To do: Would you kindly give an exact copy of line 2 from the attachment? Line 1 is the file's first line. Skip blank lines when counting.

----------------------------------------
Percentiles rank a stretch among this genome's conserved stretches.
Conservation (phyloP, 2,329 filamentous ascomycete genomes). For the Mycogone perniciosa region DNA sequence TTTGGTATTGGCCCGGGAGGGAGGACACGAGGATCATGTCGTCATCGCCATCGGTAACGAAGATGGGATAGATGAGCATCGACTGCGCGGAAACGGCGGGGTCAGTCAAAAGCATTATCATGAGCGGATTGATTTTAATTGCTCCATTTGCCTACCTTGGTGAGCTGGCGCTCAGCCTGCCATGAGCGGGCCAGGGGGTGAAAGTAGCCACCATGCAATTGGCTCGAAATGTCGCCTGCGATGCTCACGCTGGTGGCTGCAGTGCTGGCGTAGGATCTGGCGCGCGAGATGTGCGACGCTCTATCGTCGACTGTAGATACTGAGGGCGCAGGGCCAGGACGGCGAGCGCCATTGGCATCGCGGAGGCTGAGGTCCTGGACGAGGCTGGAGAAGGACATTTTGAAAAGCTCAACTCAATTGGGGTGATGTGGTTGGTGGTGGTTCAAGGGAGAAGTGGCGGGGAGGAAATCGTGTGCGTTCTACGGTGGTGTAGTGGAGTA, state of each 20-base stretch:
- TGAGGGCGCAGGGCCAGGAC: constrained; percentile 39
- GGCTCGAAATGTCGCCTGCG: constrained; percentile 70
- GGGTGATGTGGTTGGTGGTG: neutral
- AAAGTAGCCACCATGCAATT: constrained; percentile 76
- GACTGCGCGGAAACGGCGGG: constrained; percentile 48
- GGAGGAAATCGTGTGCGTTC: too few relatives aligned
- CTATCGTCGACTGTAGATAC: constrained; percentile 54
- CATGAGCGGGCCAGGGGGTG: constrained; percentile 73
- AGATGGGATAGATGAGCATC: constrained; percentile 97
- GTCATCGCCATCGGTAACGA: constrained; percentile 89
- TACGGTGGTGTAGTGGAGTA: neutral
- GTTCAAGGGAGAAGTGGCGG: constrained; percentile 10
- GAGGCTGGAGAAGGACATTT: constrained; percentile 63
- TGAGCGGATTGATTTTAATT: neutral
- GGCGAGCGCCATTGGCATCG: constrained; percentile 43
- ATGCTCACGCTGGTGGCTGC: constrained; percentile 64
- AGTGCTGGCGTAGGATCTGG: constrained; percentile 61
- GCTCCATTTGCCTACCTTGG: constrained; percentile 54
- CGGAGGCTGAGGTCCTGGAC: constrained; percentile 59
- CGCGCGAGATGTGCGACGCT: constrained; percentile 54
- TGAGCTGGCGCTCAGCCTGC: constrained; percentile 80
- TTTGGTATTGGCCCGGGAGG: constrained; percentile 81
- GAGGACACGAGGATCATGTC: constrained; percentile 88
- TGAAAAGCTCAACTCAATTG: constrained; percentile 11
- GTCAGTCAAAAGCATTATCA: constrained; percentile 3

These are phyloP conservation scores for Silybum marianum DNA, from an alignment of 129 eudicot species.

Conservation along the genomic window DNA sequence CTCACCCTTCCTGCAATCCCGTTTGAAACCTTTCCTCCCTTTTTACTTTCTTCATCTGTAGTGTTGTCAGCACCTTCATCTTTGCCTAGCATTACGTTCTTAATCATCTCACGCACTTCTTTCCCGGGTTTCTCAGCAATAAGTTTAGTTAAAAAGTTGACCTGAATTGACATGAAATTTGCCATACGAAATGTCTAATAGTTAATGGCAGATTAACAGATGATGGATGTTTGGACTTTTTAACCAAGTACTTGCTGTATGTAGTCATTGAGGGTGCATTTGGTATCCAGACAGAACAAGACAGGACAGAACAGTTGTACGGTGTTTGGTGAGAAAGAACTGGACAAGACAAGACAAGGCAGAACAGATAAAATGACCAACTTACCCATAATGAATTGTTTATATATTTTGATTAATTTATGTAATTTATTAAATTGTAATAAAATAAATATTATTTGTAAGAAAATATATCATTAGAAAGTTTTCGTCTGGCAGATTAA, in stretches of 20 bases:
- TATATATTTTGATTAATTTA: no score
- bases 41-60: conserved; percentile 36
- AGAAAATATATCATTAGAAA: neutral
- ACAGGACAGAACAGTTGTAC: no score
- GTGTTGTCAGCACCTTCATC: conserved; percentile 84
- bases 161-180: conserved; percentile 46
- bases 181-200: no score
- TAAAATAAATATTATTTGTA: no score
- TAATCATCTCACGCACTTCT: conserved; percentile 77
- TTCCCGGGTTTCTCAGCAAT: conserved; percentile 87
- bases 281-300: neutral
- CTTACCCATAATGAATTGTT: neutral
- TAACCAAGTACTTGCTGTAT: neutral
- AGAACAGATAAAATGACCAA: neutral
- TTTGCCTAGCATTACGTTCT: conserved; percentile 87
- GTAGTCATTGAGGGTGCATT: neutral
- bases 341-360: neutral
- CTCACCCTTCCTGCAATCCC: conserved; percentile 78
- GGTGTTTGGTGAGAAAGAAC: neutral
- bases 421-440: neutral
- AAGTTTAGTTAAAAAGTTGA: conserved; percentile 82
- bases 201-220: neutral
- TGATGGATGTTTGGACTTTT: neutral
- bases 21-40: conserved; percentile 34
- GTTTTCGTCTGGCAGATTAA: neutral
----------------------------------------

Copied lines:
Conservation (phyloP, 2,329 filamentous ascomycete genomes). For the Mycogone perniciosa region DNA sequence TTTGGTATTGGCCCGGGAGGGAGGACACGAGGATCATGTCGTCATCGCCATCGGTAACGAAGATGGGATAGATGAGCATCGACTGCGCGGAAACGGCGGGGTCAGTCAAAAGCATTATCATGAGCGGATTGATTTTAATTGCTCCATTTGCCTACCTTGGTGAGCTGGCGCTCAGCCTGCCATGAGCGGGCCAGGGGGTGAAAGTAGCCACCATGCAATTGGCTCGAAATGTCGCCTGCGATGCTCACGCTGGTGGCTGCAGTGCTGGCGTAGGATCTGGCGCGCGAGATGTGCGACGCTCTATCGTCGACTGTAGATACTGAGGGCGCAGGGCCAGGACGGCGAGCGCCATTGGCATCGCGGAGGCTGAGGTCCTGGACGAGGCTGGAGAAGGACATTTTGAAAAGCTCAACTCAATTGGGGTGATGTGGTTGGTGGTGGTTCAAGGGAGAAGTGGCGGGGAGGAAATCGTGTGCGTTCTACGGTGGTGTAGTGGAGTA, state of each 20-base stretch: